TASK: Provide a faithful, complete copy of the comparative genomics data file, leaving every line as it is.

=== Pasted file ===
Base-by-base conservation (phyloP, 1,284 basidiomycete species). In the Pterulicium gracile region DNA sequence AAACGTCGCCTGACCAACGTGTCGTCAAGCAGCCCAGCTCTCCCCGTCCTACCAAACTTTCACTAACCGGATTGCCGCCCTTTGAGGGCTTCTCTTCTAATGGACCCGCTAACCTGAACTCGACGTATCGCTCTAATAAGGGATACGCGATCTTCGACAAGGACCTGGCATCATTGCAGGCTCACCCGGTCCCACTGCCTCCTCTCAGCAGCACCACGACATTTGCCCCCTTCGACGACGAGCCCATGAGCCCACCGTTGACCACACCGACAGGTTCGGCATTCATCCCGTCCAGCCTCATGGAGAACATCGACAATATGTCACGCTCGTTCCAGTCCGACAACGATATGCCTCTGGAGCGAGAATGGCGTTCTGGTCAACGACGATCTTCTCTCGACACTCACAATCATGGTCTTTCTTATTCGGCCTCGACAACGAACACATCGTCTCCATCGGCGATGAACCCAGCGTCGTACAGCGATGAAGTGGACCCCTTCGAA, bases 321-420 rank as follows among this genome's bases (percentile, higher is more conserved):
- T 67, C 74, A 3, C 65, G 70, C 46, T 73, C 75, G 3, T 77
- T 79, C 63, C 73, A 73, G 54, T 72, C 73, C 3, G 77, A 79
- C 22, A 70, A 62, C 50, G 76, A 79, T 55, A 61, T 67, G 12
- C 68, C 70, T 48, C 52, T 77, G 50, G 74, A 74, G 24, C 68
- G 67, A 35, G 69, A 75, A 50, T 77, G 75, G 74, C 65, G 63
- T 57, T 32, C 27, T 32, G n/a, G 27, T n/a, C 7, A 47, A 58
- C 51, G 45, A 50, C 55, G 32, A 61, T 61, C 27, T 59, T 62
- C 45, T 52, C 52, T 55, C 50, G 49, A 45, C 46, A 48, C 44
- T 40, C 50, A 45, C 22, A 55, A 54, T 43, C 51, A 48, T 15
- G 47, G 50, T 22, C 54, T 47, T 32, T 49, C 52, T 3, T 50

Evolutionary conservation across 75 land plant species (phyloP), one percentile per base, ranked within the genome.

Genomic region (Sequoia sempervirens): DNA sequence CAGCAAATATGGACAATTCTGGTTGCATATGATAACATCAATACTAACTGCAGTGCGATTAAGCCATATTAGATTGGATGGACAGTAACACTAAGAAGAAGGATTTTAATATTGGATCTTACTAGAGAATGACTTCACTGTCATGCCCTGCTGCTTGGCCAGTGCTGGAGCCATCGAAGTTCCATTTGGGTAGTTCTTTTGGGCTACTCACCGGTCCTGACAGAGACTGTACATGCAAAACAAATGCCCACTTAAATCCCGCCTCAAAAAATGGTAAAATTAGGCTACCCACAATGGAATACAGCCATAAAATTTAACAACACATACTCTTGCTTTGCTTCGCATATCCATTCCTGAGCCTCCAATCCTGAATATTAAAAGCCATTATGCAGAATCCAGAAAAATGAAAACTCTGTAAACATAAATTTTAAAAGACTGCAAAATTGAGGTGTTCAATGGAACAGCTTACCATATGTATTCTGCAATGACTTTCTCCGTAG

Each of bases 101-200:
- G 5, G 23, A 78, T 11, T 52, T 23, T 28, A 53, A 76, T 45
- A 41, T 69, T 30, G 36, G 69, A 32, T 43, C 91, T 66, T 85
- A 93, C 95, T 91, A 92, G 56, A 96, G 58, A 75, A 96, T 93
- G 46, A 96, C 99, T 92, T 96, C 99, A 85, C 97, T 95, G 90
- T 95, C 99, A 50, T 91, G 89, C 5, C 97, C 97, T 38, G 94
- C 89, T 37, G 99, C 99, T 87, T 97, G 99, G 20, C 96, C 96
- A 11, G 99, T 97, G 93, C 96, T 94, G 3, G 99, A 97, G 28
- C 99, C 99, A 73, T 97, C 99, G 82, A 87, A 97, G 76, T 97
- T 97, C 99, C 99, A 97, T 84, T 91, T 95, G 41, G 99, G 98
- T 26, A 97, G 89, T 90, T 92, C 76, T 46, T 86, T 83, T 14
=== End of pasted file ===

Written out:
Base-by-base conservation (phyloP, 1,284 basidiomycete species). In the Pterulicium gracile region DNA sequence AAACGTCGCCTGACCAACGTGTCGTCAAGCAGCCCAGCTCTCCCCGTCCTACCAAACTTTCACTAACCGGATTGCCGCCCTTTGAGGGCTTCTCTTCTAATGGACCCGCTAACCTGAACTCGACGTATCGCTCTAATAAGGGATACGCGATCTTCGACAAGGACCTGGCATCATTGCAGGCTCACCCGGTCCCACTGCCTCCTCTCAGCAGCACCACGACATTTGCCCCCTTCGACGACGAGCCCATGAGCCCACCGTTGACCACACCGACAGGTTCGGCATTCATCCCGTCCAGCCTCATGGAGAACATCGACAATATGTCACGCTCGTTCCAGTCCGACAACGATATGCCTCTGGAGCGAGAATGGCGTTCTGGTCAACGACGATCTTCTCTCGACACTCACAATCATGGTCTTTCTTATTCGGCCTCGACAACGAACACATCGTCTCCATCGGCGATGAACCCAGCGTCGTACAGCGATGAAGTGGACCCCTTCGAA, bases 321-420 rank as follows among this genome's bases (percentile, higher is more conserved):
- T 67, C 74, A 3, C 65, G 70, C 46, T 73, C 75, G 3, T 77
- T 79, C 63, C 73, A 73, G 54, T 72, C 73, C 3, G 77, A 79
- C 22, A 70, A 62, C 50, G 76, A 79, T 55, A 61, T 67, G 12
- C 68, C 70, T 48, C 52, T 77, G 50, G 74, A 74, G 24, C 68
- G 67, A 35, G 69, A 75, A 50, T 77, G 75, G 74, C 65, G 63
- T 57, T 32, C 27, T 32, G n/a, G 27, T n/a, C 7, A 47, A 58
- C 51, G 45, A 50, C 55, G 32, A 61, T 61, C 27, T 59, T 62
- C 45, T 52, C 52, T 55, C 50, G 49, A 45, C 46, A 48, C 44
- T 40, C 50, A 45, C 22, A 55, A 54, T 43, C 51, A 48, T 15
- G 47, G 50, T 22, C 54, T 47, T 32, T 49, C 52, T 3, T 50

Evolutionary conservation across 75 land plant species (phyloP), one percentile per base, ranked within the genome.

Genomic region (Sequoia sempervirens): DNA sequence CAGCAAATATGGACAATTCTGGTTGCATATGATAACATCAATACTAACTGCAGTGCGATTAAGCCATATTAGATTGGATGGACAGTAACACTAAGAAGAAGGATTTTAATATTGGATCTTACTAGAGAATGACTTCACTGTCATGCCCTGCTGCTTGGCCAGTGCTGGAGCCATCGAAGTTCCATTTGGGTAGTTCTTTTGGGCTACTCACCGGTCCTGACAGAGACTGTACATGCAAAACAAATGCCCACTTAAATCCCGCCTCAAAAAATGGTAAAATTAGGCTACCCACAATGGAATACAGCCATAAAATTTAACAACACATACTCTTGCTTTGCTTCGCATATCCATTCCTGAGCCTCCAATCCTGAATATTAAAAGCCATTATGCAGAATCCAGAAAAATGAAAACTCTGTAAACATAAATTTTAAAAGACTGCAAAATTGAGGTGTTCAATGGAACAGCTTACCATATGTATTCTGCAATGACTTTCTCCGTAG

Each of bases 101-200:
- G 5, G 23, A 78, T 11, T 52, T 23, T 28, A 53, A 76, T 45
- A 41, T 69, T 30, G 36, G 69, A 32, T 43, C 91, T 66, T 85
- A 93, C 95, T 91, A 92, G 56, A 96, G 58, A 75, A 96, T 93
- G 46, A 96, C 99, T 92, T 96, C 99, A 85, C 97, T 95, G 90
- T 95, C 99, A 50, T 91, G 89, C 5, C 97, C 97, T 38, G 94
- C 89, T 37, G 99, C 99, T 87, T 97, G 99, G 20, C 96, C 96
- A 11, G 99, T 97, G 93, C 96, T 94, G 3, G 99, A 97, G 28
- C 99, C 99, A 73, T 97, C 99, G 82, A 87, A 97, G 76, T 97
- T 97, C 99, C 99, A 97, T 84, T 91, T 95, G 41, G 99, G 98
- T 26, A 97, G 89, T 90, T 92, C 76, T 46, T 86, T 83, T 14